• Increases the health of skeleton by enhancing circulation of blood and lymph to and from the bones
Muscular System
• Increases nutrition and development of muscles by enhancing circulation of blood and lymph to and from the muscles
• Increases the excitability of muscles, making them more sensitive to nerve impulses
• Discourages the formation of lactic acid in muscles following physical exertion
• Accelerates recovery of fatigued muscles by reducing the lactic acid buildup
• Increases heat in and around muscles to loosen fasica and restore movement and circulation to the muscles
• Decreases hypertonicity in muscles and tendons
Nervous System
• Increases production of dopamine, a pain-relieving chemical involved in voluntary movement and clear thinking
• Increases production of endorphins, strong pain-relieving chemicals
• Increases production of enkephalins, strong pain relievers involved in sensory integration
• Increases secretion of oxytocin, a chemical that increases the pain threshold, stimulates smooth muscle contractions, decreases sympathetic nervous system activity, and has sedative effects
• Increases production of serotonin, which generally diminishes pain and appetite, regulates moods and sleep patterns, and stimulates smooth muscle contractions
• Decreases production of cortisol, a natural anti-inflammatory produced in response to stress that can accelerate tissue breakdown and prevent tissue repair
• Decreases substance P, a neurotransmitter that triggers the pain response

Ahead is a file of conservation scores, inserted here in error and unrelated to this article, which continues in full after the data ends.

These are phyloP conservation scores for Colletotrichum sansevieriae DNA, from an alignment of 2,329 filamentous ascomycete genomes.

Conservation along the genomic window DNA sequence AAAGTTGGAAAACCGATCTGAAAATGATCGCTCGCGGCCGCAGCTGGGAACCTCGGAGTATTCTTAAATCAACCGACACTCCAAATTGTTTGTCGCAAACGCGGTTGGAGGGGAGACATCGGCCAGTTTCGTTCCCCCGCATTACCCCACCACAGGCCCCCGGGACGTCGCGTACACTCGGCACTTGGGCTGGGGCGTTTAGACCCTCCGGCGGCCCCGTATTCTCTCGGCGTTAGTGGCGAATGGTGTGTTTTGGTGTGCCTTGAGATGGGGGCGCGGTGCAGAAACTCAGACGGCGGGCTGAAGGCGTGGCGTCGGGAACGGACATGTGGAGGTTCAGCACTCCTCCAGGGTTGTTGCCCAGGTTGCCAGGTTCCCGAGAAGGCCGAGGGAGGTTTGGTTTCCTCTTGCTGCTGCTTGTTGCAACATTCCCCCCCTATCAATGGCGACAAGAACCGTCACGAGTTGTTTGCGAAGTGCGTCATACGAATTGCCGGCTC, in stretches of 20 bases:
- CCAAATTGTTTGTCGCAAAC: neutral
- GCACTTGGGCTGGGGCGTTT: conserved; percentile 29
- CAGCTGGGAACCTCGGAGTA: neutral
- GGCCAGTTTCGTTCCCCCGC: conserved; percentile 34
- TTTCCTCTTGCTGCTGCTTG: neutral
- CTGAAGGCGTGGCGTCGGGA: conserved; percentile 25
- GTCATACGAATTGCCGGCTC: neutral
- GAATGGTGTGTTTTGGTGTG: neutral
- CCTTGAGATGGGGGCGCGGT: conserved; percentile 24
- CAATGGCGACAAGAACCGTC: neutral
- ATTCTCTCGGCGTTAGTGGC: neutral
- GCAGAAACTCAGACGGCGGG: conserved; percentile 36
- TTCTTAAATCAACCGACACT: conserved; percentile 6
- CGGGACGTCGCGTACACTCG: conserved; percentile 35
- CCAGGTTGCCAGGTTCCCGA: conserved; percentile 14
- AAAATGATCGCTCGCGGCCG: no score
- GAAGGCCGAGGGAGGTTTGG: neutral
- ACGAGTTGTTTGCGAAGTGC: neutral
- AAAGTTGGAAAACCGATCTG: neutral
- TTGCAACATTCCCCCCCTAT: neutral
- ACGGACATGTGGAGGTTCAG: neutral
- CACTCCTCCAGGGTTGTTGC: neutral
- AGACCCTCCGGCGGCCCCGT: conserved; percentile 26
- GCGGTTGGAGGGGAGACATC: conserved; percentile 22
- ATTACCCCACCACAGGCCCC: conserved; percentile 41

Circulatory System
• Increases circulation of blood and lymph in and around the area being addressed
• Reduces the symptoms of ischemia (lack of blood flow) by increasing circulation to capillaries with poor blood flow
• Increase permeability of capillary walls, enhancing delivery of oxygen and nutrients
• Sustained percussion can cause vasodilation deep within the area being addressed to increase blood flow
• Increases circulation of lymph to help the body fight germs
• Increases circulation of lymph which increases removal of metabolic waste
• Reduces edema
Respiratory System
• Encourages slow, deep contraction of the diaphragm which helps remove carbon dioxide waste via the lungs
• Percussive techniques can relieve chest congestion by loosening mucus within lungs
Digestive System
• Enhances the digestive process reflexively by stimulating the parasympathetic nervous response
• Mechanically pushes indigestible waste through the intestines
Urinary System
• Increases cellular and chemical waste excreted via urine
• Encourages constriction of the smooth muscle of the urinary bladder to eliminate more urine as a reflexive response of the parasympathetic nervous system
Endocrine System
• Increase delivery of hormones and other chemicals as a result of increased circulation of blood
• Reduces levels of cortisol and norepinephrine (noradrenaline), stress-related hormones

(Source: Introduction to Massage Therapy, Lippincott Williams & Wilkins, 2008)